Author: Marketing, 20 March 2018


Last week Visa announced that consumer spending in 2018 was at its lowest since 2012. For clients looking to assess asset value and growth potential, having the right data is vital.  At FSP, we know that with more data-sets available than ever, it’s key to ensure you receive insight as well as data

FSP’s Payment Analysis research looked at the range of consumer shopping payment methods, with the aim to dig deeper into how we interpret the benefits – and limitations- of different payment data.  Some interesting trends emerged:

Cash is king (albeit a small one)

Despite the rise of contactless payment, cash is still the main payment method for small purchases -  those of £10 or less and still the most frequently used.  At the other end of the spend spectrum, credit cards are the main method for payments for large ticket items. Specifically, we found that region is a significant driver of cash use. Wales, Northern Ireland and the North East use cash more frequently than other parts of the country; by contrast they had the lowest frequency of credit card use. This is a real consideration for clients looking to understand the way their customers shop

Credit card insights

While cash and debit card are used by nearly all our research showed credit cards are less representative - a third of respondents did not own  a credit card.  In addition, ownership is affluence-led with 88% of respondents in Social Grade A owning a credit card compared to just 34% in Group E.

Despite lower ownership and frequency of use, 30% of annual spend is conducted on credit cards because of their high value purchases.

It’s an age thing

Age is a real influencer when it comes to payment options. While debit card spend frequency is high,  age plays a key part in frequency of use; those in the 18-34 band use a debit card 175 times a year, while those in the 55 to 75 year bracket use them less(100 times a year). Overall, debit card transactions account for half of all annual spend.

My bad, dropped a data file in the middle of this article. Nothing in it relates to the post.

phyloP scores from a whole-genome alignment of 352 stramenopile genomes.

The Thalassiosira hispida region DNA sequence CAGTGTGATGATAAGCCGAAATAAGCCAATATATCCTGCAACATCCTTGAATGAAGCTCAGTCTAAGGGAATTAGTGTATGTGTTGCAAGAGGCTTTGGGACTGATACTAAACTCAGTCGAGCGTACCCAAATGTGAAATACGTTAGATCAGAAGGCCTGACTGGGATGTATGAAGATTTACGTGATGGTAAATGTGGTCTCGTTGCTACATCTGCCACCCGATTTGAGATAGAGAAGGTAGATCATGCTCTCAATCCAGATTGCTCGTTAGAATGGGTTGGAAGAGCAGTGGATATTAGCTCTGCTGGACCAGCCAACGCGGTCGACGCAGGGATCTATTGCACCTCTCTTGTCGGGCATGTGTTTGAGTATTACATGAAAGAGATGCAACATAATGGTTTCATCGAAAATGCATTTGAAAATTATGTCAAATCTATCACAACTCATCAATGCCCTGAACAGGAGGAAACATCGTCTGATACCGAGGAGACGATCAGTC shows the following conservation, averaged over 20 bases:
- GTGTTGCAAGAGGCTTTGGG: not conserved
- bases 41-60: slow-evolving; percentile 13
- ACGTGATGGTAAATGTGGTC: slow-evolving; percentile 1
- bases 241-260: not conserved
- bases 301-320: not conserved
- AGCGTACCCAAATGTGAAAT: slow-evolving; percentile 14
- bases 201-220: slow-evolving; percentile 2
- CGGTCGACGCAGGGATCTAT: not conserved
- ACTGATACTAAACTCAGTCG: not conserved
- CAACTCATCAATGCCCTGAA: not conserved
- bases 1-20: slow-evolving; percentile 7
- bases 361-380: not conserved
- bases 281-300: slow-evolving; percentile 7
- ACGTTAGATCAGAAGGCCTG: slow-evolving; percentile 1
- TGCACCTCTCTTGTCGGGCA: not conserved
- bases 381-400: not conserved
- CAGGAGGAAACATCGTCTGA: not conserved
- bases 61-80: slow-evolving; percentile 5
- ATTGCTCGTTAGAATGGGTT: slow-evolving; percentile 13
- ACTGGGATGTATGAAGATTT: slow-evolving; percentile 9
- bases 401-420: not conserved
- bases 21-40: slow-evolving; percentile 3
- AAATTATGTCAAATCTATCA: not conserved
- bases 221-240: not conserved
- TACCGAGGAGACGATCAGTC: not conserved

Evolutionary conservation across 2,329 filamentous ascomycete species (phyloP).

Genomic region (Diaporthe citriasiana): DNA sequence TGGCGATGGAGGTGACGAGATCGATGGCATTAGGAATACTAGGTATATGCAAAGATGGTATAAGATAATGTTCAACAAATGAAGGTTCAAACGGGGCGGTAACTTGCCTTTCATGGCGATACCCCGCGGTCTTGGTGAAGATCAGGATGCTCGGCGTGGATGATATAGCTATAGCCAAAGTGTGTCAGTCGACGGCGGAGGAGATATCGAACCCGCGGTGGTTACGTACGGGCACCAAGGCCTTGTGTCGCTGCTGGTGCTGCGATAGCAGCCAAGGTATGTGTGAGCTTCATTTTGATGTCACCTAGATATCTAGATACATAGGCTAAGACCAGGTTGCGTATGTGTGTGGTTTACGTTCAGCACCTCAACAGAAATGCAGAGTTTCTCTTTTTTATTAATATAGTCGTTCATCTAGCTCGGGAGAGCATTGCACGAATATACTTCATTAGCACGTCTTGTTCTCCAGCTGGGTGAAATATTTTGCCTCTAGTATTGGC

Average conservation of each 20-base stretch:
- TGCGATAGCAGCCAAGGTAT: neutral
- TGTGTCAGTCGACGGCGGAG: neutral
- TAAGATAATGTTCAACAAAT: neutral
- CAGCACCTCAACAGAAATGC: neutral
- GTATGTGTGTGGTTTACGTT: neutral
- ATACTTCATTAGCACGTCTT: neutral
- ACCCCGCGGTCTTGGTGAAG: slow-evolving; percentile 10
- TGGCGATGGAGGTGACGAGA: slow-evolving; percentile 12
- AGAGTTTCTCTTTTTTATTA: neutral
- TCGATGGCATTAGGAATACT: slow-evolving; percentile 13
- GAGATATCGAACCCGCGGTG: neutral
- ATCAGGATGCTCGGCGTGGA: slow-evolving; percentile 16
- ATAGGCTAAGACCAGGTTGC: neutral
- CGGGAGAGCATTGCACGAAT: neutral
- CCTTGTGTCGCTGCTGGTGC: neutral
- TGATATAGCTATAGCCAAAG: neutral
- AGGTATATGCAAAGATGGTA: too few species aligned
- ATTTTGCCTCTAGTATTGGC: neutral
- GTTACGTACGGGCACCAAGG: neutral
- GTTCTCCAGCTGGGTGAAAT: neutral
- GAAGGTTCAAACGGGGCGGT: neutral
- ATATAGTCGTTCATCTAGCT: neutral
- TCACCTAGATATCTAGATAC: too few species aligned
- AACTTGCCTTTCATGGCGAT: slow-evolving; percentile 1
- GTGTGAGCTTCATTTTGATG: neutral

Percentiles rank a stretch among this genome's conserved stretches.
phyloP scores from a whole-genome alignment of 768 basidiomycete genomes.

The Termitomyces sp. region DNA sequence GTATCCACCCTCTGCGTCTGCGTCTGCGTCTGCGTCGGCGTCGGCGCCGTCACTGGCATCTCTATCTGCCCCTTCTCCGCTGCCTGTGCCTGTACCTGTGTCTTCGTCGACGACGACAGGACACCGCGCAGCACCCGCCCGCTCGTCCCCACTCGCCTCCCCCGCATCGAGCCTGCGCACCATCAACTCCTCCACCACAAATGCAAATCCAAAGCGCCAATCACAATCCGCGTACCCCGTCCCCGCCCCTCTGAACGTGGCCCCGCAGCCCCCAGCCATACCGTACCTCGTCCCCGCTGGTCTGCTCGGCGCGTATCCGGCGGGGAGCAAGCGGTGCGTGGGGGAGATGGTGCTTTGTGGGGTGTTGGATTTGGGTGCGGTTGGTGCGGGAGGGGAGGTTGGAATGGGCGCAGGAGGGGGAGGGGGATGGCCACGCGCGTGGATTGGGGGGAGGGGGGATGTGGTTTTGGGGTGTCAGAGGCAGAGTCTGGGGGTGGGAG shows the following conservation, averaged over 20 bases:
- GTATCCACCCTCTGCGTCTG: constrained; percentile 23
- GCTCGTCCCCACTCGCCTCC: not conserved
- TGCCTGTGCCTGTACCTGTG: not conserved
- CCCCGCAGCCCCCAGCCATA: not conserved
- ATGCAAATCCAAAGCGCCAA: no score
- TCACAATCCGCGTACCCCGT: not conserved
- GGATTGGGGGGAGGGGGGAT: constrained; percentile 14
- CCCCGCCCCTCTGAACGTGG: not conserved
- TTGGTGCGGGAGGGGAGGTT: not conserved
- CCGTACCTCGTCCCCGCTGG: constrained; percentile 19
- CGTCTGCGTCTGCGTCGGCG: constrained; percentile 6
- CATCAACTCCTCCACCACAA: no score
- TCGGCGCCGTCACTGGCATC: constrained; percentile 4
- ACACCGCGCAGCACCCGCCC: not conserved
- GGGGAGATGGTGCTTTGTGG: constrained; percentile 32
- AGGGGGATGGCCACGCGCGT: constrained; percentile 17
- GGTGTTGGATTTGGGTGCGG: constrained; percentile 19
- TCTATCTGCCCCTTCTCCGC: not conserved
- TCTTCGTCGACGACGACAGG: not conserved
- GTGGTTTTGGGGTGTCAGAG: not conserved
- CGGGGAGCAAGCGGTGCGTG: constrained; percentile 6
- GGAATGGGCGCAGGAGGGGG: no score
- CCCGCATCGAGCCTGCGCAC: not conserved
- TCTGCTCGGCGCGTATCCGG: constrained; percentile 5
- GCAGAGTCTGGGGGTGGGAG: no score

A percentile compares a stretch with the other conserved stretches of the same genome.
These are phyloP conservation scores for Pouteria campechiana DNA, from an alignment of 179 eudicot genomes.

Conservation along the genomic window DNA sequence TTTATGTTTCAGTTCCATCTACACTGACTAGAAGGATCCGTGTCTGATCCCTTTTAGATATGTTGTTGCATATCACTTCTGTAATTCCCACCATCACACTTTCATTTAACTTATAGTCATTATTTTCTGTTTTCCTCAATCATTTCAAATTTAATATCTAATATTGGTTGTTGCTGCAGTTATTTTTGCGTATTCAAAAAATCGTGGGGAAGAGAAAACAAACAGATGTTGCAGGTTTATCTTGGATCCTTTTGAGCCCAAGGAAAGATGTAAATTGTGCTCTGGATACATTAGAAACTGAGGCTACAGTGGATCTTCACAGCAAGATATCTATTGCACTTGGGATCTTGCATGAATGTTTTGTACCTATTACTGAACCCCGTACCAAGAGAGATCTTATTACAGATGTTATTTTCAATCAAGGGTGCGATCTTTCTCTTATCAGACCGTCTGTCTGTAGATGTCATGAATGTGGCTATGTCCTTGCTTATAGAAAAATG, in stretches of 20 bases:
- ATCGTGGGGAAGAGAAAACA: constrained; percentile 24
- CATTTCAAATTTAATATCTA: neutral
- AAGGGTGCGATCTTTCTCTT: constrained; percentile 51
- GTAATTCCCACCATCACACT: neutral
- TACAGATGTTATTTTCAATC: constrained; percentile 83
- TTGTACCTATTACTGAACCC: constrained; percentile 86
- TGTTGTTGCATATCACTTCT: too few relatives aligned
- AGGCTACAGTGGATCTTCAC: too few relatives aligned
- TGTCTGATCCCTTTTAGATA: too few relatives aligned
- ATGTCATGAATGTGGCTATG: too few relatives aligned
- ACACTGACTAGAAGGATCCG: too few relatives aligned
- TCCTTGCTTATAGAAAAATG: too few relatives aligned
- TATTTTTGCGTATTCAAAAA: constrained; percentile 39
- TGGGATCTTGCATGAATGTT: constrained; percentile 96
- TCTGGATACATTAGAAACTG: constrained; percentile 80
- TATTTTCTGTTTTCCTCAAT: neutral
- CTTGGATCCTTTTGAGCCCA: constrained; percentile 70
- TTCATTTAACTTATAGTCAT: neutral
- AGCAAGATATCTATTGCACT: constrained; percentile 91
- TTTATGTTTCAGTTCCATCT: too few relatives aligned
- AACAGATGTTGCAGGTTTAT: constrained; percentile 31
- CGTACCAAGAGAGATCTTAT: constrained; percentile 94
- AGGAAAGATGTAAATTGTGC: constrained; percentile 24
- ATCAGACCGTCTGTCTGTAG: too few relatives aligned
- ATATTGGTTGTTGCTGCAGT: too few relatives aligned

Mobile has a way to go

Across our payment research, mobile contactless is the least popular option. Again, it’s heavily skewed by age; 56% of 18-34 year olds use mobile contactless, compared to just 23% of 55-75 year olds. Regionally, mobile contactless is most popular in London (54%) and Scotland (49%).  Regions with the lowest levels of adoption (c.30%) were the South East, South West, Wales and Yorkshire

Our research shows that when it comes to payment data, there are subtle nuances and behaviour considerations – driven by categories such as region, social and age – that create a truly complex picture of how consumers spend.  Getting beneath these data sets, and analysing them with these in mind is how we can provide a true picture of shopping behaviour, helping our clients make the right decisions around their assets.


For a copy of FSP’s Payment Analysis research, please contact us

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